Business leaders say they are upset over President Nicolas Maduro's moves to limit the amount of profit firms can earn.
If necessary, business representatives say they will take their quarrel to the Supreme Court, Jorge Roig, president of Venezuelan Federation of Chambers of Commerce and Industry told news media.
Critics say the measures are ill-timed as the country's industries need more government help, including a less stringent foreign exchange policy, to allow them to buy raw materials and import consumer goods not available from domestic firms.
More than half of the processed food consumed in Venezuela is imported but recent foreign currency curbs have created shortages.
Representatives of the farming, livestock and agro-industrial sectors met this week to discuss moves to ease shortages and counter inflationary trends, el Universal reported.
Business leaders have written to Maduro asking for his intervention to help ease shortages.
Central Bank data estimates scarcity of consumer goods at 22 percent of demand, with dairy products even harder to find. As much as a 90 percent shortfall in supplies is affecting basic items like cooking oil and milk, the data indicate.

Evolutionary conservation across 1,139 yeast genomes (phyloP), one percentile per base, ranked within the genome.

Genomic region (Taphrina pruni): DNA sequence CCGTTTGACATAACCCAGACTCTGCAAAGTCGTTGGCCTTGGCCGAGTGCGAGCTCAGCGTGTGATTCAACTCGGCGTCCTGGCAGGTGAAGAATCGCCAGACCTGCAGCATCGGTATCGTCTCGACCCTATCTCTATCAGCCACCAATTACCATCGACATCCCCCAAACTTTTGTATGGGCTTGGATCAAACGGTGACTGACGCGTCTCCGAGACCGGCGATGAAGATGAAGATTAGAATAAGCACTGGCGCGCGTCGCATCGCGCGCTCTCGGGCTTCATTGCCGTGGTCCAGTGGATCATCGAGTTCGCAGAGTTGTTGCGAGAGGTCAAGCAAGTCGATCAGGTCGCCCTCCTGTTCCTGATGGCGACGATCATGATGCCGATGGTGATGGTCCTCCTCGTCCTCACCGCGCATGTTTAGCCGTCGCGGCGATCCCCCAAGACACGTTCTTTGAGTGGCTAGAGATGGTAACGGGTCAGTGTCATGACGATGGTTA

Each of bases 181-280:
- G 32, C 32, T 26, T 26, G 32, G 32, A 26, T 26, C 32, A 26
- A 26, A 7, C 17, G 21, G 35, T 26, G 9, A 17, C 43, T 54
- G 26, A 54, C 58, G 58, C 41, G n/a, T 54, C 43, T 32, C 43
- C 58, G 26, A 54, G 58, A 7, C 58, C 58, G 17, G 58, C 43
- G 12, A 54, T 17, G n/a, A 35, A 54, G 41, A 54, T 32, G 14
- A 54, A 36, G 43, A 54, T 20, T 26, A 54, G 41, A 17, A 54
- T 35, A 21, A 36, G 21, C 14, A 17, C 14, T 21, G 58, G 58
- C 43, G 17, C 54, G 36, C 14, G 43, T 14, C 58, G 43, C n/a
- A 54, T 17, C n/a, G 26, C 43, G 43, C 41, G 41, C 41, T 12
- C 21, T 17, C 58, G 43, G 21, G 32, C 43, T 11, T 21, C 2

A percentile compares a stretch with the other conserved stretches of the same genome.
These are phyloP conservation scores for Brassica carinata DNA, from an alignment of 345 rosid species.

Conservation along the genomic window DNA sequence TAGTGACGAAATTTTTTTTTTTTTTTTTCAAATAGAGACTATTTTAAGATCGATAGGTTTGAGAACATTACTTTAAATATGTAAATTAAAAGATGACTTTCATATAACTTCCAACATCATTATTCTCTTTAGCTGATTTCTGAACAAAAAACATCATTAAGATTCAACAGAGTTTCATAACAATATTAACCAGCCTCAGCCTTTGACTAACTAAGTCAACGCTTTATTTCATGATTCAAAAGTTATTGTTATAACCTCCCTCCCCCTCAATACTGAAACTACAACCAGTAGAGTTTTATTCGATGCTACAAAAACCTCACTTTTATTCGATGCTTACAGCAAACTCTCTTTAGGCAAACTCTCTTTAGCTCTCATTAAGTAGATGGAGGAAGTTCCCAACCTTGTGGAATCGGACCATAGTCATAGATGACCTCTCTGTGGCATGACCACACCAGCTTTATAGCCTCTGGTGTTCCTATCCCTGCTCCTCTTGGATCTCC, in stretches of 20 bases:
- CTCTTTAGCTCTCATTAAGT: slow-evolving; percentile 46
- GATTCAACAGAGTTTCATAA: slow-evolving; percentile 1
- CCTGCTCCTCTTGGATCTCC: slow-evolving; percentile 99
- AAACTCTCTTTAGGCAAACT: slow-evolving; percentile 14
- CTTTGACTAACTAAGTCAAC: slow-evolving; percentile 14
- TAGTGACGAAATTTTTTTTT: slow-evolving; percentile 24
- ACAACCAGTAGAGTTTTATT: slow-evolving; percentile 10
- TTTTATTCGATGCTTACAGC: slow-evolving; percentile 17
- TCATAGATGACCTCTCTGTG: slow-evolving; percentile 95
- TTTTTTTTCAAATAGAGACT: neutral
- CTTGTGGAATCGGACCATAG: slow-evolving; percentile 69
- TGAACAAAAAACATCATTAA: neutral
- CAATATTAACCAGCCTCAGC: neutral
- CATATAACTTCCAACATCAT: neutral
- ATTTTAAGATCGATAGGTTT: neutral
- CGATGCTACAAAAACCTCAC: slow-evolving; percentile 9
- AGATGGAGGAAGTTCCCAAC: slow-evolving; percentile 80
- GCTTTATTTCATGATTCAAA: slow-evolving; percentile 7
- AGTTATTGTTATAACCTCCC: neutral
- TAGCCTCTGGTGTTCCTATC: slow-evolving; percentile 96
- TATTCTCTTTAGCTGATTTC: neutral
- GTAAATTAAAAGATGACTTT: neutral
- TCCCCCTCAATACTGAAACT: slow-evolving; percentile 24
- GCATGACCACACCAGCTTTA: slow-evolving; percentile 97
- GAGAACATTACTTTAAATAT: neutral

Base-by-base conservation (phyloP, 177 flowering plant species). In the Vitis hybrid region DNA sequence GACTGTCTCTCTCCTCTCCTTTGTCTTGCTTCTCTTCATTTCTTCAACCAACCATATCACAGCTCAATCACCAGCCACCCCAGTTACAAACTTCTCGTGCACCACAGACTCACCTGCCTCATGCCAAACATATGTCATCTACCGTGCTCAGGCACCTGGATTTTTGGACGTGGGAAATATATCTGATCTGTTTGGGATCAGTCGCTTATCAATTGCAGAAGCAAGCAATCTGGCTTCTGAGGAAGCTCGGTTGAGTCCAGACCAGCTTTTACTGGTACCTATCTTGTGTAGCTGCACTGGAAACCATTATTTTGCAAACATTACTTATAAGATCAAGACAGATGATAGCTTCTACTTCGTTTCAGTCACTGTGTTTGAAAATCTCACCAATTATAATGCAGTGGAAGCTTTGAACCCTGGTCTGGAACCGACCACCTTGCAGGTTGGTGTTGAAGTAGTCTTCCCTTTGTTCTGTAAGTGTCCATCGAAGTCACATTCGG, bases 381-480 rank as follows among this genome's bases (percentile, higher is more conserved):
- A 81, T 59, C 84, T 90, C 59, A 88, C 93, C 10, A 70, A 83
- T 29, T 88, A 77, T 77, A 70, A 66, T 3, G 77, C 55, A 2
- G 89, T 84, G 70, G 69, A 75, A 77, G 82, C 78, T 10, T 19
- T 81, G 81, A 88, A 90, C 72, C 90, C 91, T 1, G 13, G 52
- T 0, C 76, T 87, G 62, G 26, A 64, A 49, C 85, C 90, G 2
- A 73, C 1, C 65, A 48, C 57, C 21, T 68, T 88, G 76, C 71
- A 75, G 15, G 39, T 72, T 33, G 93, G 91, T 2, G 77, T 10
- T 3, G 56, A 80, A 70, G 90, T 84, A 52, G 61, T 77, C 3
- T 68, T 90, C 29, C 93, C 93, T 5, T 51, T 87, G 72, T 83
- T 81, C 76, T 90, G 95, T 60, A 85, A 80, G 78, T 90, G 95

Oil-rich Venezuela has been battling an economic downturn since 2011. Government critics blamed government policies under Maduro and, before he took office last April, during the administration of former President Hugo Chavez, who died of cancer in March.
Roig was scathing in published comments on the government's handling of the economy.
"It is not possible to control the national economy from your desk. It has never been so," el Universal quoted him as saying.
Business leaders say some of the recent decrees are unconstitutional and should be scrapped. These include a "Law on Costs and Fair Prices" decree that sets a 30 percent ceiling on company profits and warns of new penalties and huge fines. It also threatens nationalization though officials say any punitive state takeover may be temporary and designed to be a deterrent.
Roig said the law would lead to a worsening of the Venezuelan economy. He lamented the government went ahead with the decree without consulting senior business leaders.
Maduro, like his predecessor Chavez, has accused senior business leaders of plotting against his government, a charge the businessmen deny.
Officials say the measures are necessary to stem inflation, said to be running at more than 56 percent. Officials contest the industry's analysis of the economy, including the current inflation rate. No other independent data on the economy's true state is available.